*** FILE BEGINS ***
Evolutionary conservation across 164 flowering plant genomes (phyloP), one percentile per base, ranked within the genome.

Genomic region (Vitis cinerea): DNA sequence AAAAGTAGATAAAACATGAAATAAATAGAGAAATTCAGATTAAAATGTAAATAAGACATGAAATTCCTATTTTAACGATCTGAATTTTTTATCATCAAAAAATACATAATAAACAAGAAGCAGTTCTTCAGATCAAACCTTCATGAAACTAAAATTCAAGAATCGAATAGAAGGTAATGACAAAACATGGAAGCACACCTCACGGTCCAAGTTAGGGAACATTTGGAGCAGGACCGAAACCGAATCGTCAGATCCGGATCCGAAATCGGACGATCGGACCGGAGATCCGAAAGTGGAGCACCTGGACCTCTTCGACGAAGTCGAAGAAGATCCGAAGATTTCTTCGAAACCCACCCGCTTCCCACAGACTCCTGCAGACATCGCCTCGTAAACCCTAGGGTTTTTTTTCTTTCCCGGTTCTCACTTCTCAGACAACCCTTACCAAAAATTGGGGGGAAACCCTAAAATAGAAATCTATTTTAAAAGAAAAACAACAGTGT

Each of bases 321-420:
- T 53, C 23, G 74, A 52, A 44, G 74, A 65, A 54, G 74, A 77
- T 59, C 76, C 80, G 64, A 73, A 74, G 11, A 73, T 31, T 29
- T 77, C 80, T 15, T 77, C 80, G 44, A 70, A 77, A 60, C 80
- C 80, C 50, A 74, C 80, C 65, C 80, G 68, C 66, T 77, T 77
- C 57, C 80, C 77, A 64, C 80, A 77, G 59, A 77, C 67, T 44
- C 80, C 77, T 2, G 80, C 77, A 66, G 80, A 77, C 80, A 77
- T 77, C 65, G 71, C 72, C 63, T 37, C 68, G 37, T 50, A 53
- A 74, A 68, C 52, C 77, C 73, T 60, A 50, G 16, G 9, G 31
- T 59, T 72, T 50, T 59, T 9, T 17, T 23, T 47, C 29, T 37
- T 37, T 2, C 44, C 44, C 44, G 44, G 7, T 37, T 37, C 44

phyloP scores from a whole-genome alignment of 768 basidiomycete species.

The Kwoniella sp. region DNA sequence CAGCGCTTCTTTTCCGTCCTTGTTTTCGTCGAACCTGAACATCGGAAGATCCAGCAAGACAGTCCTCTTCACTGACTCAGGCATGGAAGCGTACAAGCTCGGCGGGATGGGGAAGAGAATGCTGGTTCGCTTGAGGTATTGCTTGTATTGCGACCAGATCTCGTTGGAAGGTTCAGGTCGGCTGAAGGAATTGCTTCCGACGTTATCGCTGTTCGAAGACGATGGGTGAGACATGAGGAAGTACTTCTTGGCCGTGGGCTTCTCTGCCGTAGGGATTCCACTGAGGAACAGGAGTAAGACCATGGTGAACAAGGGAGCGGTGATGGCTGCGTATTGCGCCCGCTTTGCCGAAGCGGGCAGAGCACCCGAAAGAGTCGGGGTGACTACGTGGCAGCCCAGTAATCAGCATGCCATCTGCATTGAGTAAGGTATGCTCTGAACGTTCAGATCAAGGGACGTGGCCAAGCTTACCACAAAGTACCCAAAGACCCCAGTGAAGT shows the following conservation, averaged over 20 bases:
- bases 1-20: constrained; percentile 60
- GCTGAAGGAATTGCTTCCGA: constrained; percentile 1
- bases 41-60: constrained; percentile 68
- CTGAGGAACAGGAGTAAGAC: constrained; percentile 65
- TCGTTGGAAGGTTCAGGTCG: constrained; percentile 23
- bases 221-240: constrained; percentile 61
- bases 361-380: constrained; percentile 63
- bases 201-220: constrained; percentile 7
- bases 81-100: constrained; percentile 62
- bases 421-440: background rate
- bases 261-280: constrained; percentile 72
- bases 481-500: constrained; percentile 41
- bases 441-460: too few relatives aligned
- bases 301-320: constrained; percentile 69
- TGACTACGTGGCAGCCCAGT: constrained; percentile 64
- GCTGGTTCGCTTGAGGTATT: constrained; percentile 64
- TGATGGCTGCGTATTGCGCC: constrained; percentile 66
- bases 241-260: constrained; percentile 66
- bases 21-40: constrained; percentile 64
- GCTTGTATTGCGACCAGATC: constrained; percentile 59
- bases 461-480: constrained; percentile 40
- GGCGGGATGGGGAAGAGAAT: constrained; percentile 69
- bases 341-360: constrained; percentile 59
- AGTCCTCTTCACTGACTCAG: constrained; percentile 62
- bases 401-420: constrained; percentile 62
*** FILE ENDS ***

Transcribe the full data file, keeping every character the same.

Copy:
Evolutionary conservation across 164 flowering plant genomes (phyloP), one percentile per base, ranked within the genome.

Genomic region (Vitis cinerea): DNA sequence AAAAGTAGATAAAACATGAAATAAATAGAGAAATTCAGATTAAAATGTAAATAAGACATGAAATTCCTATTTTAACGATCTGAATTTTTTATCATCAAAAAATACATAATAAACAAGAAGCAGTTCTTCAGATCAAACCTTCATGAAACTAAAATTCAAGAATCGAATAGAAGGTAATGACAAAACATGGAAGCACACCTCACGGTCCAAGTTAGGGAACATTTGGAGCAGGACCGAAACCGAATCGTCAGATCCGGATCCGAAATCGGACGATCGGACCGGAGATCCGAAAGTGGAGCACCTGGACCTCTTCGACGAAGTCGAAGAAGATCCGAAGATTTCTTCGAAACCCACCCGCTTCCCACAGACTCCTGCAGACATCGCCTCGTAAACCCTAGGGTTTTTTTTCTTTCCCGGTTCTCACTTCTCAGACAACCCTTACCAAAAATTGGGGGGAAACCCTAAAATAGAAATCTATTTTAAAAGAAAAACAACAGTGT

Each of bases 321-420:
- T 53, C 23, G 74, A 52, A 44, G 74, A 65, A 54, G 74, A 77
- T 59, C 76, C 80, G 64, A 73, A 74, G 11, A 73, T 31, T 29
- T 77, C 80, T 15, T 77, C 80, G 44, A 70, A 77, A 60, C 80
- C 80, C 50, A 74, C 80, C 65, C 80, G 68, C 66, T 77, T 77
- C 57, C 80, C 77, A 64, C 80, A 77, G 59, A 77, C 67, T 44
- C 80, C 77, T 2, G 80, C 77, A 66, G 80, A 77, C 80, A 77
- T 77, C 65, G 71, C 72, C 63, T 37, C 68, G 37, T 50, A 53
- A 74, A 68, C 52, C 77, C 73, T 60, A 50, G 16, G 9, G 31
- T 59, T 72, T 50, T 59, T 9, T 17, T 23, T 47, C 29, T 37
- T 37, T 2, C 44, C 44, C 44, G 44, G 7, T 37, T 37, C 44

phyloP scores from a whole-genome alignment of 768 basidiomycete species.

The Kwoniella sp. region DNA sequence CAGCGCTTCTTTTCCGTCCTTGTTTTCGTCGAACCTGAACATCGGAAGATCCAGCAAGACAGTCCTCTTCACTGACTCAGGCATGGAAGCGTACAAGCTCGGCGGGATGGGGAAGAGAATGCTGGTTCGCTTGAGGTATTGCTTGTATTGCGACCAGATCTCGTTGGAAGGTTCAGGTCGGCTGAAGGAATTGCTTCCGACGTTATCGCTGTTCGAAGACGATGGGTGAGACATGAGGAAGTACTTCTTGGCCGTGGGCTTCTCTGCCGTAGGGATTCCACTGAGGAACAGGAGTAAGACCATGGTGAACAAGGGAGCGGTGATGGCTGCGTATTGCGCCCGCTTTGCCGAAGCGGGCAGAGCACCCGAAAGAGTCGGGGTGACTACGTGGCAGCCCAGTAATCAGCATGCCATCTGCATTGAGTAAGGTATGCTCTGAACGTTCAGATCAAGGGACGTGGCCAAGCTTACCACAAAGTACCCAAAGACCCCAGTGAAGT shows the following conservation, averaged over 20 bases:
- bases 1-20: constrained; percentile 60
- GCTGAAGGAATTGCTTCCGA: constrained; percentile 1
- bases 41-60: constrained; percentile 68
- CTGAGGAACAGGAGTAAGAC: constrained; percentile 65
- TCGTTGGAAGGTTCAGGTCG: constrained; percentile 23
- bases 221-240: constrained; percentile 61
- bases 361-380: constrained; percentile 63
- bases 201-220: constrained; percentile 7
- bases 81-100: constrained; percentile 62
- bases 421-440: background rate
- bases 261-280: constrained; percentile 72
- bases 481-500: constrained; percentile 41
- bases 441-460: too few relatives aligned
- bases 301-320: constrained; percentile 69
- TGACTACGTGGCAGCCCAGT: constrained; percentile 64
- GCTGGTTCGCTTGAGGTATT: constrained; percentile 64
- TGATGGCTGCGTATTGCGCC: constrained; percentile 66
- bases 241-260: constrained; percentile 66
- bases 21-40: constrained; percentile 64
- GCTTGTATTGCGACCAGATC: constrained; percentile 59
- bases 461-480: constrained; percentile 40
- GGCGGGATGGGGAAGAGAAT: constrained; percentile 69
- bases 341-360: constrained; percentile 59
- AGTCCTCTTCACTGACTCAG: constrained; percentile 62
- bases 401-420: constrained; percentile 62